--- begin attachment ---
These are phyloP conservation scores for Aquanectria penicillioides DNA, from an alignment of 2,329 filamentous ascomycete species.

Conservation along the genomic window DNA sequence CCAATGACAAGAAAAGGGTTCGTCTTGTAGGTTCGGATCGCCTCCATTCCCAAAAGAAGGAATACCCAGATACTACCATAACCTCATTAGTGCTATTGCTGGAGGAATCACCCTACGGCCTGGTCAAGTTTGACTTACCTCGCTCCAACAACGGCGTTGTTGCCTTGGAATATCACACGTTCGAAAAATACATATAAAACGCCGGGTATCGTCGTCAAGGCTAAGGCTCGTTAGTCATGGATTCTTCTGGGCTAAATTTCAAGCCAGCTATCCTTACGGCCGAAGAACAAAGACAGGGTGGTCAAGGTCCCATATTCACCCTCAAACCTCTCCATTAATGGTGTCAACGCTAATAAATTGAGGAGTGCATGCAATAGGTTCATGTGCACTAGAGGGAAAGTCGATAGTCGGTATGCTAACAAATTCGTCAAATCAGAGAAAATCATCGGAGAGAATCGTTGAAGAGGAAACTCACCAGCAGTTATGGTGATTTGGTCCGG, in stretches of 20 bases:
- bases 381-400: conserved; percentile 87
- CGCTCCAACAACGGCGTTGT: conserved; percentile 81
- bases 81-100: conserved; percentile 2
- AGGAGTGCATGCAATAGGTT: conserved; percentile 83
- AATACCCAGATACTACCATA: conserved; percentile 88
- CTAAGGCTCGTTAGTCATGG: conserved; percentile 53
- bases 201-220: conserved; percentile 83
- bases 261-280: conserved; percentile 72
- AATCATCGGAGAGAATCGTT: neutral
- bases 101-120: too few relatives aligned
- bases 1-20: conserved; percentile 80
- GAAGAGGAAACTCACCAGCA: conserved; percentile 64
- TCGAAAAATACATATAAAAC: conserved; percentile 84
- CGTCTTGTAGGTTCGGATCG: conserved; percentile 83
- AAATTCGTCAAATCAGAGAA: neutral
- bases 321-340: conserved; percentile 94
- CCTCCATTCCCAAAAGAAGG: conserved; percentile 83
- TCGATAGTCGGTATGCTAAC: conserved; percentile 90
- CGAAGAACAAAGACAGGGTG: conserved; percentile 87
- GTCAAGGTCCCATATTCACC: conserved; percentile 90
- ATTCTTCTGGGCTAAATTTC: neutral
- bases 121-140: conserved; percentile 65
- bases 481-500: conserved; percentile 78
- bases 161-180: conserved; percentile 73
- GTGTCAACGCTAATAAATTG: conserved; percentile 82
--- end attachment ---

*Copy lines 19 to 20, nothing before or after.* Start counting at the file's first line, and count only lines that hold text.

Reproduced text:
- CCTCCATTCCCAAAAGAAGG: conserved; percentile 83
- TCGATAGTCGGTATGCTAAC: conserved; percentile 90